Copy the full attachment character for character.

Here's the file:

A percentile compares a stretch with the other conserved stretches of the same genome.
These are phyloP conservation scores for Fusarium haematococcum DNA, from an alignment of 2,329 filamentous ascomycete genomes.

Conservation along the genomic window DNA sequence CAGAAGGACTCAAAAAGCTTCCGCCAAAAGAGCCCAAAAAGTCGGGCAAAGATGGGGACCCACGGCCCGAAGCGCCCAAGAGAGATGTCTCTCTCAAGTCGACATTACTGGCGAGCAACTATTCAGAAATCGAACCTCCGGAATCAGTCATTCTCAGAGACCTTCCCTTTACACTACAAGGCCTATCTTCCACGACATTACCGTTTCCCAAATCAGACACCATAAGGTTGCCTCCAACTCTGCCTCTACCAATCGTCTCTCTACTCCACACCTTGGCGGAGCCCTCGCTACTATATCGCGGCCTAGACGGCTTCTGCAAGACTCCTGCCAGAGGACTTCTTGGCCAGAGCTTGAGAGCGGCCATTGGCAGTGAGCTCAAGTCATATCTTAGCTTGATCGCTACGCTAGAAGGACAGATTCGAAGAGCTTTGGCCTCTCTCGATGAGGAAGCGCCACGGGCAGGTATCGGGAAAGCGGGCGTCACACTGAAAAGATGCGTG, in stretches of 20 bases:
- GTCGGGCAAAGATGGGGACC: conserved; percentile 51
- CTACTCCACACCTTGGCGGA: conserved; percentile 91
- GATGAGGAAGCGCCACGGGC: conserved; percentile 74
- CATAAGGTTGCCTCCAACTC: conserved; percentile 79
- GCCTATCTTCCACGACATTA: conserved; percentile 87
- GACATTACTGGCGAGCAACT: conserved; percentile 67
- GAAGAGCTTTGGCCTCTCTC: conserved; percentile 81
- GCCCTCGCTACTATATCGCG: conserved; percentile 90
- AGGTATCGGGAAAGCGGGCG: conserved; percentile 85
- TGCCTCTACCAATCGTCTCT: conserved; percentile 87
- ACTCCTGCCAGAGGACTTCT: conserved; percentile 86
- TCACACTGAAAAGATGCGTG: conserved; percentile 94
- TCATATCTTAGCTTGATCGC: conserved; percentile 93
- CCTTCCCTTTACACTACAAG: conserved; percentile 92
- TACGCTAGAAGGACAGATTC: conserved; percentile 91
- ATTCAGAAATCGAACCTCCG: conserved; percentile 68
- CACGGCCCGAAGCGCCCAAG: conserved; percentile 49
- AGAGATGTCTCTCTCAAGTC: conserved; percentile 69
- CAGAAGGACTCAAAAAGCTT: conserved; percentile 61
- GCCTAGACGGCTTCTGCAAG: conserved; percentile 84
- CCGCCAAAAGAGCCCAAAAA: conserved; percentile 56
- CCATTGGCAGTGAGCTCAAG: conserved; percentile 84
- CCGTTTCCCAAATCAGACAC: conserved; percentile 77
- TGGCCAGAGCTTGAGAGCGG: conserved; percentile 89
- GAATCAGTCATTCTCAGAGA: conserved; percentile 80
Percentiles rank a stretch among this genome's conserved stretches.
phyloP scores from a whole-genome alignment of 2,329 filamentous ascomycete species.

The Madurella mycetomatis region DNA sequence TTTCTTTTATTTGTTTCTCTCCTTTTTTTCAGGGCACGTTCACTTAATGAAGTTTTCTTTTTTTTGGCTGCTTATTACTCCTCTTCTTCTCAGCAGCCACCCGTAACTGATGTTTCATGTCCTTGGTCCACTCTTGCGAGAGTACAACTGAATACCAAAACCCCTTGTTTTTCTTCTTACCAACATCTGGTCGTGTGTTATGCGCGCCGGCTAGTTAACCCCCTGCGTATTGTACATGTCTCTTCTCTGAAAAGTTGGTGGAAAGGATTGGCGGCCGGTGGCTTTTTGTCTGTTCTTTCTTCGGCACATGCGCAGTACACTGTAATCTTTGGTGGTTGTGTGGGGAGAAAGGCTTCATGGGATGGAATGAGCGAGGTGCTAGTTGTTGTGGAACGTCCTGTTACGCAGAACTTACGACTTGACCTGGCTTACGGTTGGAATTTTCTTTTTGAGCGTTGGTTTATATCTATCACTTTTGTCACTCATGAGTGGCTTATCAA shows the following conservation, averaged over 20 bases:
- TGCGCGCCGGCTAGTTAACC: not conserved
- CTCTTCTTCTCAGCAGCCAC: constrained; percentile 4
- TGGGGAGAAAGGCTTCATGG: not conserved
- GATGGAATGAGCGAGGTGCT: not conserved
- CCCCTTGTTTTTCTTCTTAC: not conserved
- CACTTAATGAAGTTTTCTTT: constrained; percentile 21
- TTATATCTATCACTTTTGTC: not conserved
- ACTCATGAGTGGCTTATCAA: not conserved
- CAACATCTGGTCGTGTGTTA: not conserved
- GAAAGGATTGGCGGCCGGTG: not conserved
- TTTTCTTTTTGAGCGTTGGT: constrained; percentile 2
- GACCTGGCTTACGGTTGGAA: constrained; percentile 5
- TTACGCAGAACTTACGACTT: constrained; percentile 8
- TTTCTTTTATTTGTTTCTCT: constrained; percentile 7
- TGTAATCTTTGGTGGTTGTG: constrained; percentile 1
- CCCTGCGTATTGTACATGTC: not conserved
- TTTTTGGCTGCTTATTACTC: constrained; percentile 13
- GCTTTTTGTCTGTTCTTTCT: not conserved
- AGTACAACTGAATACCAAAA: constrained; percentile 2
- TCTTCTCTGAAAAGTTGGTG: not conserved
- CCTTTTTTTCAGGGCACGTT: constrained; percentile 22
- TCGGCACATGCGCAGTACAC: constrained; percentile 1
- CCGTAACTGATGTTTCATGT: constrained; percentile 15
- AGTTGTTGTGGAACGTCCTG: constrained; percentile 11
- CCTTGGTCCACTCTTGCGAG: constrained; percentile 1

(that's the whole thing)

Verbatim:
A percentile compares a stretch with the other conserved stretches of the same genome.
These are phyloP conservation scores for Fusarium haematococcum DNA, from an alignment of 2,329 filamentous ascomycete genomes.

Conservation along the genomic window DNA sequence CAGAAGGACTCAAAAAGCTTCCGCCAAAAGAGCCCAAAAAGTCGGGCAAAGATGGGGACCCACGGCCCGAAGCGCCCAAGAGAGATGTCTCTCTCAAGTCGACATTACTGGCGAGCAACTATTCAGAAATCGAACCTCCGGAATCAGTCATTCTCAGAGACCTTCCCTTTACACTACAAGGCCTATCTTCCACGACATTACCGTTTCCCAAATCAGACACCATAAGGTTGCCTCCAACTCTGCCTCTACCAATCGTCTCTCTACTCCACACCTTGGCGGAGCCCTCGCTACTATATCGCGGCCTAGACGGCTTCTGCAAGACTCCTGCCAGAGGACTTCTTGGCCAGAGCTTGAGAGCGGCCATTGGCAGTGAGCTCAAGTCATATCTTAGCTTGATCGCTACGCTAGAAGGACAGATTCGAAGAGCTTTGGCCTCTCTCGATGAGGAAGCGCCACGGGCAGGTATCGGGAAAGCGGGCGTCACACTGAAAAGATGCGTG, in stretches of 20 bases:
- GTCGGGCAAAGATGGGGACC: conserved; percentile 51
- CTACTCCACACCTTGGCGGA: conserved; percentile 91
- GATGAGGAAGCGCCACGGGC: conserved; percentile 74
- CATAAGGTTGCCTCCAACTC: conserved; percentile 79
- GCCTATCTTCCACGACATTA: conserved; percentile 87
- GACATTACTGGCGAGCAACT: conserved; percentile 67
- GAAGAGCTTTGGCCTCTCTC: conserved; percentile 81
- GCCCTCGCTACTATATCGCG: conserved; percentile 90
- AGGTATCGGGAAAGCGGGCG: conserved; percentile 85
- TGCCTCTACCAATCGTCTCT: conserved; percentile 87
- ACTCCTGCCAGAGGACTTCT: conserved; percentile 86
- TCACACTGAAAAGATGCGTG: conserved; percentile 94
- TCATATCTTAGCTTGATCGC: conserved; percentile 93
- CCTTCCCTTTACACTACAAG: conserved; percentile 92
- TACGCTAGAAGGACAGATTC: conserved; percentile 91
- ATTCAGAAATCGAACCTCCG: conserved; percentile 68
- CACGGCCCGAAGCGCCCAAG: conserved; percentile 49
- AGAGATGTCTCTCTCAAGTC: conserved; percentile 69
- CAGAAGGACTCAAAAAGCTT: conserved; percentile 61
- GCCTAGACGGCTTCTGCAAG: conserved; percentile 84
- CCGCCAAAAGAGCCCAAAAA: conserved; percentile 56
- CCATTGGCAGTGAGCTCAAG: conserved; percentile 84
- CCGTTTCCCAAATCAGACAC: conserved; percentile 77
- TGGCCAGAGCTTGAGAGCGG: conserved; percentile 89
- GAATCAGTCATTCTCAGAGA: conserved; percentile 80
Percentiles rank a stretch among this genome's conserved stretches.
phyloP scores from a whole-genome alignment of 2,329 filamentous ascomycete species.

The Madurella mycetomatis region DNA sequence TTTCTTTTATTTGTTTCTCTCCTTTTTTTCAGGGCACGTTCACTTAATGAAGTTTTCTTTTTTTTGGCTGCTTATTACTCCTCTTCTTCTCAGCAGCCACCCGTAACTGATGTTTCATGTCCTTGGTCCACTCTTGCGAGAGTACAACTGAATACCAAAACCCCTTGTTTTTCTTCTTACCAACATCTGGTCGTGTGTTATGCGCGCCGGCTAGTTAACCCCCTGCGTATTGTACATGTCTCTTCTCTGAAAAGTTGGTGGAAAGGATTGGCGGCCGGTGGCTTTTTGTCTGTTCTTTCTTCGGCACATGCGCAGTACACTGTAATCTTTGGTGGTTGTGTGGGGAGAAAGGCTTCATGGGATGGAATGAGCGAGGTGCTAGTTGTTGTGGAACGTCCTGTTACGCAGAACTTACGACTTGACCTGGCTTACGGTTGGAATTTTCTTTTTGAGCGTTGGTTTATATCTATCACTTTTGTCACTCATGAGTGGCTTATCAA shows the following conservation, averaged over 20 bases:
- TGCGCGCCGGCTAGTTAACC: not conserved
- CTCTTCTTCTCAGCAGCCAC: constrained; percentile 4
- TGGGGAGAAAGGCTTCATGG: not conserved
- GATGGAATGAGCGAGGTGCT: not conserved
- CCCCTTGTTTTTCTTCTTAC: not conserved
- CACTTAATGAAGTTTTCTTT: constrained; percentile 21
- TTATATCTATCACTTTTGTC: not conserved
- ACTCATGAGTGGCTTATCAA: not conserved
- CAACATCTGGTCGTGTGTTA: not conserved
- GAAAGGATTGGCGGCCGGTG: not conserved
- TTTTCTTTTTGAGCGTTGGT: constrained; percentile 2
- GACCTGGCTTACGGTTGGAA: constrained; percentile 5
- TTACGCAGAACTTACGACTT: constrained; percentile 8
- TTTCTTTTATTTGTTTCTCT: constrained; percentile 7
- TGTAATCTTTGGTGGTTGTG: constrained; percentile 1
- CCCTGCGTATTGTACATGTC: not conserved
- TTTTTGGCTGCTTATTACTC: constrained; percentile 13
- GCTTTTTGTCTGTTCTTTCT: not conserved
- AGTACAACTGAATACCAAAA: constrained; percentile 2
- TCTTCTCTGAAAAGTTGGTG: not conserved
- CCTTTTTTTCAGGGCACGTT: constrained; percentile 22
- TCGGCACATGCGCAGTACAC: constrained; percentile 1
- CCGTAACTGATGTTTCATGT: constrained; percentile 15
- AGTTGTTGTGGAACGTCCTG: constrained; percentile 11
- CCTTGGTCCACTCTTGCGAG: constrained; percentile 1